After yesterday's deluge of rain stopped I went outside and worked with them for a while teaching them to sit and stay. The female seemed to pick it up quickly but the male was a bit more of a challenge. We missed our morning walk with them due to the rain so later in the day before dinner I suggested we go.  Clyde agreed and we walked our pack for about 45-minutes just like we did the previous days.  The new dogs had never been leashed trained yet grasped the concept after only the first day, and walked almost perfect.  The female walked alongside of us and the male followed just a step or two behind, with Venus maintaining her nose ahead position as usual. After the walk we feed the three dogs at the same time, each with it's own bowl as we observed them carefully.

Clyde grilled some chicken for us and we marveled at how the two females were frolicking in the grass playfully and chasing each other like best buds after just three days together. But this time the male seemed to cop a jealous attitude and within seconds jumped on Venus in a brutal attack mode.  Clyde ran over to break up the fight and pulled him off of her and Venus quickly took off to hide. As soon as he was free the male immediately ran after Venus as if he was going to finish her off.  Clyde again jumped in and pulled him off of her forcing him to the ground until he surrendered. The muscular young 45 pounder fought back, nipped Clyde and attempted to maintain the upper hand.  Clyde put him on a leash and secured him away from the house on the bohio, a safe distance from Venus.  Clyde checked on Venus who was obviously quite shaken up but seemed ok so he came into the house to clean his own wound.  A few minutes later Clyde went to check on Venus again and noticed an open wound.  After further examination he noticed even more open wounds that were deep and went straight down to her muscle. He looked for something to wrap the wound with after applying antibiotic cream but the bandage didn't stay on and fell to the ground. Clyde then noticed several other deep open wounds and thought she needed to be seen by a vet ASAP.  We called a friend who told us which local vet has emergency services and after a quick call we were in his office.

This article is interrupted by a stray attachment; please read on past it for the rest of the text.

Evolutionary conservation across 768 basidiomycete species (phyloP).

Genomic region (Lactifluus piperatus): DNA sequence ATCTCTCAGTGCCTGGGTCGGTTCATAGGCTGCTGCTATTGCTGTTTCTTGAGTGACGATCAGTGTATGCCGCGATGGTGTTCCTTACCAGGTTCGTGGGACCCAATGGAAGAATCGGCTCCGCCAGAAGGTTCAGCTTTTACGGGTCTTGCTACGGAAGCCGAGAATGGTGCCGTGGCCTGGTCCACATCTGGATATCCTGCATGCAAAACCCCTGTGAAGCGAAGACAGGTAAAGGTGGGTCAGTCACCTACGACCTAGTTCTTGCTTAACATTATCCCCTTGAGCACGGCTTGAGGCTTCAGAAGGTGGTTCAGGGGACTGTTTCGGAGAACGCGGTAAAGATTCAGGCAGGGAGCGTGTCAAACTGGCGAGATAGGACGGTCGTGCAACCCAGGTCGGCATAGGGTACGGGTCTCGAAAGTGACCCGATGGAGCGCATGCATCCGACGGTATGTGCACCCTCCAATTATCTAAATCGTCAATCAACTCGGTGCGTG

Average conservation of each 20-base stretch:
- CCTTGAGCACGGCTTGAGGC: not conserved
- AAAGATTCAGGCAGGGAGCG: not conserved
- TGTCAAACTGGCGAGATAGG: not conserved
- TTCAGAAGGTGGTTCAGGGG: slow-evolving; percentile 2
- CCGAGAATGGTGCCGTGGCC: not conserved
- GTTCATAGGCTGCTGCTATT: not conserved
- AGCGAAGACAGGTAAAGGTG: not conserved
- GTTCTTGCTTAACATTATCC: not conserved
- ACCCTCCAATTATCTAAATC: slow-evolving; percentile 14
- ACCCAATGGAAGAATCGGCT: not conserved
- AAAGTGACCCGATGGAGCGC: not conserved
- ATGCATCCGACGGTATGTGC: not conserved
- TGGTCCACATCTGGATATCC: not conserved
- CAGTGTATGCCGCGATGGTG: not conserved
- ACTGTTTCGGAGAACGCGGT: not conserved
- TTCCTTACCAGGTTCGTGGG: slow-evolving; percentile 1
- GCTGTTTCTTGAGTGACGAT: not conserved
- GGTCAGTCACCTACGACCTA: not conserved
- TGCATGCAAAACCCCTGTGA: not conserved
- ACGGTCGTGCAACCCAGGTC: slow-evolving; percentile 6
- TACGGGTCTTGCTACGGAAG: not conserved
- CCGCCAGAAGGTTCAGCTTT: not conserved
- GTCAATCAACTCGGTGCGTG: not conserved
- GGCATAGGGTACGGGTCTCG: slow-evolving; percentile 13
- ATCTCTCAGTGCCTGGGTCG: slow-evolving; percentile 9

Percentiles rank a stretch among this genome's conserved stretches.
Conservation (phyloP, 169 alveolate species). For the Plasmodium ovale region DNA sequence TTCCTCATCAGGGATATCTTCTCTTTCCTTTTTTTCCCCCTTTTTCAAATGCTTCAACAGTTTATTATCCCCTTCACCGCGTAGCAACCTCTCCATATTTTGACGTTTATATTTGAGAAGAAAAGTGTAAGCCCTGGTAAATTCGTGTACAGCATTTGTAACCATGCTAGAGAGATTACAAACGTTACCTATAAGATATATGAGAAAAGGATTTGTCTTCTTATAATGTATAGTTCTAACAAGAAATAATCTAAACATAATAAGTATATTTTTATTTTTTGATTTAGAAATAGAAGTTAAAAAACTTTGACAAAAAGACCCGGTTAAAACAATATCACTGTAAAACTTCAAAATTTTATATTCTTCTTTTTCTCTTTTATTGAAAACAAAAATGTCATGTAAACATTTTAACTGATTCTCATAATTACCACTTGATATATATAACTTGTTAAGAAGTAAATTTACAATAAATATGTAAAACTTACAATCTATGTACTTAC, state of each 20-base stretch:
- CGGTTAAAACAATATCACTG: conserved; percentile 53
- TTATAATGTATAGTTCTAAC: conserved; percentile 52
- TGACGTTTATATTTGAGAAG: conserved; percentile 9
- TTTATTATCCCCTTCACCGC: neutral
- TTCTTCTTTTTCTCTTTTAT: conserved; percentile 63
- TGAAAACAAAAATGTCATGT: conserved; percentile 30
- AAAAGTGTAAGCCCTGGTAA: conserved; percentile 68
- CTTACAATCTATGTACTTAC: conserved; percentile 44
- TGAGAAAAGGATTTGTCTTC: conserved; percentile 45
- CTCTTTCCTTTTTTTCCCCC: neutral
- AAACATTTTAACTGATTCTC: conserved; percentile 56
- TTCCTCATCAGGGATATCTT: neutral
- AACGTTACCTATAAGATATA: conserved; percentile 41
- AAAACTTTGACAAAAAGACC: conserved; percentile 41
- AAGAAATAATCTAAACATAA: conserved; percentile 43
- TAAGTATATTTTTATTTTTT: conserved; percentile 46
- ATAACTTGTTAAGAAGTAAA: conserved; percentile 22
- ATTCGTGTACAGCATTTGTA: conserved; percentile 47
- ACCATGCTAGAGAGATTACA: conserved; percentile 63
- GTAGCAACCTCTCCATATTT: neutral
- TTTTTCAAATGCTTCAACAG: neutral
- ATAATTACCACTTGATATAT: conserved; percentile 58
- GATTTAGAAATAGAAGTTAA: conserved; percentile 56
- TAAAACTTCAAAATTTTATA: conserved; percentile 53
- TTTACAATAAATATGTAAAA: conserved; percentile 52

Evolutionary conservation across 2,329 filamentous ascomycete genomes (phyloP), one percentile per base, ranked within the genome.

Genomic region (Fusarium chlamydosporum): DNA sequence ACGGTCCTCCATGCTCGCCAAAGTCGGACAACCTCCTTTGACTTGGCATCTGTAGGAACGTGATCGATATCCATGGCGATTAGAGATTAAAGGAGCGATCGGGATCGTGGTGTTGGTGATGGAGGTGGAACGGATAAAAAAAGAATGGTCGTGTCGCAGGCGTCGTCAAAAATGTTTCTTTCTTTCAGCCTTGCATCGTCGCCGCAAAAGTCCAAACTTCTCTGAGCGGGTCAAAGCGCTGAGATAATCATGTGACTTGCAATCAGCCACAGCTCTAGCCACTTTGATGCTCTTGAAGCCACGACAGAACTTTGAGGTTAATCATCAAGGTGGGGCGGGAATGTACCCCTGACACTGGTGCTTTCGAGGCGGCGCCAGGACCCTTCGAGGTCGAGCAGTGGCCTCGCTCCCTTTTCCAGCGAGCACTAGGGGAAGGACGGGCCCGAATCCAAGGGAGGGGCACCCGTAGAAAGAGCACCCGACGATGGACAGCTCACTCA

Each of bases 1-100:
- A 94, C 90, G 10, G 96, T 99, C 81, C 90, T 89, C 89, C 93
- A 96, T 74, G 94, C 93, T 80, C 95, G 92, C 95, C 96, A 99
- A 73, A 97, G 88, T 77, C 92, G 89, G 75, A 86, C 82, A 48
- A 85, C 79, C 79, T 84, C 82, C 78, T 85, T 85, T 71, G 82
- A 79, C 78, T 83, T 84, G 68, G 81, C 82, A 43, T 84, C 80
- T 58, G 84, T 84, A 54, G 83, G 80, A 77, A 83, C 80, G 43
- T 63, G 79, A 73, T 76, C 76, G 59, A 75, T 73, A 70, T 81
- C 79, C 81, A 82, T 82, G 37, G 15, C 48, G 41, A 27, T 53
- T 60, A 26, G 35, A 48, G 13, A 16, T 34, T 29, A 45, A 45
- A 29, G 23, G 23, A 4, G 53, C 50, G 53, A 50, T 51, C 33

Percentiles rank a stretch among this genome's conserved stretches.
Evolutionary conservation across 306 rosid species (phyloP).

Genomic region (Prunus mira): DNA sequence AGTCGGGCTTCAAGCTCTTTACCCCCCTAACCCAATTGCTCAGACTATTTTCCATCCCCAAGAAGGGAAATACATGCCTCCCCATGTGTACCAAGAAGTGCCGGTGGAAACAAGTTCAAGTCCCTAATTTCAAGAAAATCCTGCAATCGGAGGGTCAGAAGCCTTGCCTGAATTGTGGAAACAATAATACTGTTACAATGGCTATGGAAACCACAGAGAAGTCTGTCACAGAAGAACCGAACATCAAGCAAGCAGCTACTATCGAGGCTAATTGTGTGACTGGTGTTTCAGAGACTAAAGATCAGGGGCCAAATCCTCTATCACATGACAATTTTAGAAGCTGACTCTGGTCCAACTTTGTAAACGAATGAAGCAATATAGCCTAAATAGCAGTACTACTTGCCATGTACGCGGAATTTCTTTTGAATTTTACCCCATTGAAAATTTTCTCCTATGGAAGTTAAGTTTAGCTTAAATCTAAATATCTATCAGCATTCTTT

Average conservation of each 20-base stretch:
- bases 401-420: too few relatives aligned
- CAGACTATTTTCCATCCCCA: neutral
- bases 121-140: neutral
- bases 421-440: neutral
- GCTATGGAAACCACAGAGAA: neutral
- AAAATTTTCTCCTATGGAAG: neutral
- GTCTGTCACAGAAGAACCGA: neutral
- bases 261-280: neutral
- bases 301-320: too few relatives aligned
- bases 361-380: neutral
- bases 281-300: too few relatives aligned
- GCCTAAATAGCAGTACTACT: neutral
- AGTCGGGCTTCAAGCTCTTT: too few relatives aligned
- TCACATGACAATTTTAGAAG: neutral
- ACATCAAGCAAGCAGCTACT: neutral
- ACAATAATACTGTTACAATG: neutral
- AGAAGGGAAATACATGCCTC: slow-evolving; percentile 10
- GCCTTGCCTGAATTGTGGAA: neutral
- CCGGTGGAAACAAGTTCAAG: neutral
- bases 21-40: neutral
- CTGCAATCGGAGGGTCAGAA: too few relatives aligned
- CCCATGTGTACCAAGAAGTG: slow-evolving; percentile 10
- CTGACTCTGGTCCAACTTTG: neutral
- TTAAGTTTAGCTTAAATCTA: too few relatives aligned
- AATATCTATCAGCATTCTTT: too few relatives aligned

Although the vet spoke no English after examining her he said, "oh my God," as he looked at the deep wounds that barely missed nearby veins.  The vet explained that he'd have to put her to sleep in order to sew her up and then we'd have to leave her overnight for observation.  Quickly she was out like a light and we were asked to leave the room.  About an hour later she was done and pumped full of pain killers and antibiotics. We said night-night to her and came home only to find the male dog roaming freely, somehow he'd broken free from his restraints. As soon as Clyde opened the front gate to our property he darted out, apparently afraid of Clyde after their brawl.  A few minutes later he returned and we closed the gate for the evening.

I sent an email to the woman who we'd adopted the dogs from and she called and offered to take them back.  Heartbroken and in tears we drove them back into Panama City today to be placed up for adoption again. We'd already become attached to our new friends and really, really wanted it to work out. But Clyde was afraid that we'd never be able to trust the male dog again, especially with Venus recovering from surgery in a vulnerable position.

You can see the saved area on her upper
right leg where most of the damage was done

Glad to be home "alone"
 

We picked Venus up from the vet around 1pm today just like the vet suggested. He wanted to keep her all morning to give her some more antibiotics before releasing her to us.  She needs to wear a cone around her neck for eight days so that she doesn't lick her stitches and needs to be rechecked in ten days.  Fortunately we were nearby when the fight broke out otherwise we fear the worst may have happened to Venus. So for now we'll let her heal up, rest up and sometime in the future we'll decide what to do about bringing home another dog....along the gringo trail.